The container shipping sector has been dealt yet another blow as Maersk has revealed that its volume and freight rate forecasts for the full year – initially disclosed in its Q2 report – are likely to be over-estimates.
The company’s previous expectation that Maersk Line’s ‘underlying result’ for 2015 would be $2.2bn has now been revised to $1.6bn. Of the $0.6bn downgrade, $0.5bn is due to lower-than-expected freight rates while a volume shortfall of 100,000 FFEs is responsible for the remaining $0.1bn.
For the third quarter of 2014, Maersk’s average freight rate was down 19.3% year-on-year, while container volumes were up by just 1.1%, both coming in below company expectations.
Maersk’s warning has had a knock-on effect on Hapag-Lloyd. The latter’s IPO, due to close on October 27, has been extended until November 3. The move followed an initial press release by Hapag-Lloyd on October 26, which reiterated its outlook for 2015 as stated in its IPO prospectus, responding to enquiries it received following Maersk’s reassessment. However this must have been deemed insufficient given Hapag-Lloyd’s announcement of an extension to its IPO window and its intention to publish a supplement to its prospectus “in due course”.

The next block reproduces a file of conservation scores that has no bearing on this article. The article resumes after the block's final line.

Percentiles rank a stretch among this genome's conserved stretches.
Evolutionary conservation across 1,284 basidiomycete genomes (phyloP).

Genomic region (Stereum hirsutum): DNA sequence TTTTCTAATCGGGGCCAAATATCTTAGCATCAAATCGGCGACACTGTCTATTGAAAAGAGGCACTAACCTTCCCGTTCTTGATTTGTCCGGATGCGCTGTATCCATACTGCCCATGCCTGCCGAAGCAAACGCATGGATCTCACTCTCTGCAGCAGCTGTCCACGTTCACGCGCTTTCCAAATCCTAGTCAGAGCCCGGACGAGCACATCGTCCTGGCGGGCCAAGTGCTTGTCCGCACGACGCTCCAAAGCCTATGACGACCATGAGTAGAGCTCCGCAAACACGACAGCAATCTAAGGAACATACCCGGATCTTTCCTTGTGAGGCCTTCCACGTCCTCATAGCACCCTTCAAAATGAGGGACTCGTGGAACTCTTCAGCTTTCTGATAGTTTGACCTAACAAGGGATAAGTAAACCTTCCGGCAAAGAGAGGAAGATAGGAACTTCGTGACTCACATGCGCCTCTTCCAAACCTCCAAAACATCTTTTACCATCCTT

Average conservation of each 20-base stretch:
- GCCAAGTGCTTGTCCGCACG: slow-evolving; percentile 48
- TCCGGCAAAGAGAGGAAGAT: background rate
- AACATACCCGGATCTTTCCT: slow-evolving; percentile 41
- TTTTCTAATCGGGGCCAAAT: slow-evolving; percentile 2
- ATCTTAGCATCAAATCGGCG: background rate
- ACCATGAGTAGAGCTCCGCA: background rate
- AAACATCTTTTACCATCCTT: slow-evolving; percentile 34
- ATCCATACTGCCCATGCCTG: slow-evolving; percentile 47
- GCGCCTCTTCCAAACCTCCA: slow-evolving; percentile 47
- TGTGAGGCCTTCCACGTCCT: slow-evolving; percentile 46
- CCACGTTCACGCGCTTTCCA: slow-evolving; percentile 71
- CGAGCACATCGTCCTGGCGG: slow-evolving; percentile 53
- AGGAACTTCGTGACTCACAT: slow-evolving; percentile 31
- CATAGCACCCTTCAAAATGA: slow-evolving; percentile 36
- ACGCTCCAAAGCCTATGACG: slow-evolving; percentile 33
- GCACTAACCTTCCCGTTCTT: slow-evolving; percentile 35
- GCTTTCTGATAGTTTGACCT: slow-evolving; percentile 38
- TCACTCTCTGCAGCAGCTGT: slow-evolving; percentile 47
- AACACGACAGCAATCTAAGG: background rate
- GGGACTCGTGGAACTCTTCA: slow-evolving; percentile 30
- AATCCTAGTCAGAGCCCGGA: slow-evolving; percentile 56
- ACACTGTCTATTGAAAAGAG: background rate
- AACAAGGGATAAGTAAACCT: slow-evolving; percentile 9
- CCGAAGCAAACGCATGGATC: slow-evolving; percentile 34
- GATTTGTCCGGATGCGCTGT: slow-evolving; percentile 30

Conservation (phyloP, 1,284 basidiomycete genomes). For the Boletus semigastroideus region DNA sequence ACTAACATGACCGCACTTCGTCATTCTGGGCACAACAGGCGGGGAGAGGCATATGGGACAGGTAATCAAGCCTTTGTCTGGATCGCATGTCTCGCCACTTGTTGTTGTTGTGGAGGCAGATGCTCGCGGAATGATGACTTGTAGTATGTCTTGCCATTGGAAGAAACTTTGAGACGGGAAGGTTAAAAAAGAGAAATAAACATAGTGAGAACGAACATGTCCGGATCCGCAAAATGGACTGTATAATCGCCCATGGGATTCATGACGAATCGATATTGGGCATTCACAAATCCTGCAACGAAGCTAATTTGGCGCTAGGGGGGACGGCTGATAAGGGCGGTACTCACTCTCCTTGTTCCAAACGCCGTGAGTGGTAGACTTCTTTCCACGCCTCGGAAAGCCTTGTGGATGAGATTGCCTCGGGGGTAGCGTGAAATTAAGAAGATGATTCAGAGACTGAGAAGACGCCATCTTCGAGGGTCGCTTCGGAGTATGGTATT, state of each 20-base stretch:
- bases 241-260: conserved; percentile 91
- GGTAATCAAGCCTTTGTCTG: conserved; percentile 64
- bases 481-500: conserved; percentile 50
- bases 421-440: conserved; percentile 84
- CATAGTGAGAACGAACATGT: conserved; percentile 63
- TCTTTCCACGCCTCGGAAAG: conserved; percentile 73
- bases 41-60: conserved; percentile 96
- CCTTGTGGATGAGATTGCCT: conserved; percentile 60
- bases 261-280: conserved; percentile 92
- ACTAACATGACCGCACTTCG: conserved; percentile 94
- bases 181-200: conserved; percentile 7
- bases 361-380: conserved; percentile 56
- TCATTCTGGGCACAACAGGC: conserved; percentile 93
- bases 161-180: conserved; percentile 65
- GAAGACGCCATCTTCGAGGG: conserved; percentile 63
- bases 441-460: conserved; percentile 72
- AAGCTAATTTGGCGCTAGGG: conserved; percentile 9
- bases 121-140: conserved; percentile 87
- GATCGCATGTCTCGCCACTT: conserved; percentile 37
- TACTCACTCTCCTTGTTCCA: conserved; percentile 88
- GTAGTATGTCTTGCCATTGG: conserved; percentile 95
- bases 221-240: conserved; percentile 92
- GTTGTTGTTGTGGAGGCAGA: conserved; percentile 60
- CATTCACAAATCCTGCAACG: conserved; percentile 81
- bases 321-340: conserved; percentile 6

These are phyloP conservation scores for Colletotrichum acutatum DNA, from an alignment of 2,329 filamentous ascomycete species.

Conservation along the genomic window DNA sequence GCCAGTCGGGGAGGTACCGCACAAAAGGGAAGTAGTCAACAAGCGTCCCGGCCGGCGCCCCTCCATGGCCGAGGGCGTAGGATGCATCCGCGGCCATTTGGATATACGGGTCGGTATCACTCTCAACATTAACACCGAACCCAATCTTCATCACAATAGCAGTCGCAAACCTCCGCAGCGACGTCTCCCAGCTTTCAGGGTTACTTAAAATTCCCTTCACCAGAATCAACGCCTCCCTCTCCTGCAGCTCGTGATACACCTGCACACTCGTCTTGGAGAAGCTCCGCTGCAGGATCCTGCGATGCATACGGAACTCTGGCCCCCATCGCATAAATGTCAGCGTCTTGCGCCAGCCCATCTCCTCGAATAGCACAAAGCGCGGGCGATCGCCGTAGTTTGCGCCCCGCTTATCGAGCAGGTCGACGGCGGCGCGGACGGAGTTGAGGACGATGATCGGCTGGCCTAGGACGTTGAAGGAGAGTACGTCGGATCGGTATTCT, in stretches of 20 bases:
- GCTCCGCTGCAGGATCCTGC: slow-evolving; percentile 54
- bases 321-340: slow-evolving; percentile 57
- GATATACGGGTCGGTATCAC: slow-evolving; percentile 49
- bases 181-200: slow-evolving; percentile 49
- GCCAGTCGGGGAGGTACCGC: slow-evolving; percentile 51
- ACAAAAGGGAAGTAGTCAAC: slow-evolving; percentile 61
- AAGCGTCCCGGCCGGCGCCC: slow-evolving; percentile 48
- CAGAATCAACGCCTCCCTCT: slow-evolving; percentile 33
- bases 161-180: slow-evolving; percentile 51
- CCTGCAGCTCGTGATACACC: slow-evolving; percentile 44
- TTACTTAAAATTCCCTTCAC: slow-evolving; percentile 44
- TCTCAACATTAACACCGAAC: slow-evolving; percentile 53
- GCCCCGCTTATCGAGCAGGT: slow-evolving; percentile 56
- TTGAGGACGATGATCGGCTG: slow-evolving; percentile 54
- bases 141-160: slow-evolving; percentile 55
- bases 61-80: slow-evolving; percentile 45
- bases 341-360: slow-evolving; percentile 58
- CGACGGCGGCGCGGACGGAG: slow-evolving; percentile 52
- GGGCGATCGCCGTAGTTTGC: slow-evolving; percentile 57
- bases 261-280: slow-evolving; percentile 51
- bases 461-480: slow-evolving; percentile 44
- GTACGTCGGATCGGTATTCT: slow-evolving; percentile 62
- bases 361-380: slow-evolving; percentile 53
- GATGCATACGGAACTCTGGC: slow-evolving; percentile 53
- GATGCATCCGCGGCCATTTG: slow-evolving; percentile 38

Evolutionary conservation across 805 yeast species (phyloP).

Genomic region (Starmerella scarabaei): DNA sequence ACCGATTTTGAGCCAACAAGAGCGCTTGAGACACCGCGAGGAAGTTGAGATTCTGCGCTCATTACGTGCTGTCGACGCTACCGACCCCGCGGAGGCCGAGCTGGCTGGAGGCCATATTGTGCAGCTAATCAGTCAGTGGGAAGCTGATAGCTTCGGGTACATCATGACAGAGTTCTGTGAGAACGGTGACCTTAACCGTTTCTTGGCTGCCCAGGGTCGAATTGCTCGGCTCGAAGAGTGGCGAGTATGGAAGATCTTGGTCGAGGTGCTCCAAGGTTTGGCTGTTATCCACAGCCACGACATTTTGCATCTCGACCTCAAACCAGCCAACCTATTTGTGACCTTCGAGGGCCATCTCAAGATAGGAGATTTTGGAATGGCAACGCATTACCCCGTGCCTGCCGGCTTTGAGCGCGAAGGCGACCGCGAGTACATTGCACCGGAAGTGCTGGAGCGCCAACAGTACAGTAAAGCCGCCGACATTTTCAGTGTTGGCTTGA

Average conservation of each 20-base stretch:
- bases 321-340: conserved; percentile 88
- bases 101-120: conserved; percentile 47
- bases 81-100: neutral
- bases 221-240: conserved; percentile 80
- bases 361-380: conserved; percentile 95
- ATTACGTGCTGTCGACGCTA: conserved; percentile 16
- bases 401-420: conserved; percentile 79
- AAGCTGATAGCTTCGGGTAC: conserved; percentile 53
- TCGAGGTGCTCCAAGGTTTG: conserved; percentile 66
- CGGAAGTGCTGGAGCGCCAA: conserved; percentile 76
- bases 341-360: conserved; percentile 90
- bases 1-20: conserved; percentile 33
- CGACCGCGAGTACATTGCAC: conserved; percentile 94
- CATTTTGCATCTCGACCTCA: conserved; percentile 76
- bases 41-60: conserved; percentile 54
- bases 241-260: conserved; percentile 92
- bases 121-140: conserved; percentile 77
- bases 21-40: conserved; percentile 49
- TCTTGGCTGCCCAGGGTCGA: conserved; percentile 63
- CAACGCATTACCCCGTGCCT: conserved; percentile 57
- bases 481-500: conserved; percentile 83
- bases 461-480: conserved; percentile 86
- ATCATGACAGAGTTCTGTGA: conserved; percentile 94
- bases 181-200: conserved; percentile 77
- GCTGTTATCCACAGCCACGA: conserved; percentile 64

Earlier this month, industry forecaster Drewry halved its 2015 forecast for container shipping growth to just 2.2%, in addition to making downward revisions to future years. With capacity anticipated to grow by 7.7% in 2015, the disequilibrium in the market is expected to be only further exacerbated. To put this into context, Drewry’s own measure of the relative balance of container vessel capacity and cargo demand is now at its lowest level since the recession year of 2009 – a score of just 91, with 100 implying equilibrium.
Looking ahead, one major worry for the sector will of course be any rebound in global oil prices. According to the Bunkerworld Index (BWI), the price of fuel in October 2015 is approximately half the price it was in October 2014, a major buttress to profits. But the weakness in demand side growth is the latest reality that liners are coming to terms with – it just hasn’t recovered to anywhere close to what was expected. Perhaps most worryingly, emerging markets have failed to deliver their usual boost to world trade in 2015. According to the Netherlands’ CPB, seasonally adjusted month-on-month export volume growth has averaged -0.5% in 2015, and five out of eight of its monthly growth estimates are negative. If emerging markets do not recover some of their lustre, then further cuts to demand forecasts may well have to be made.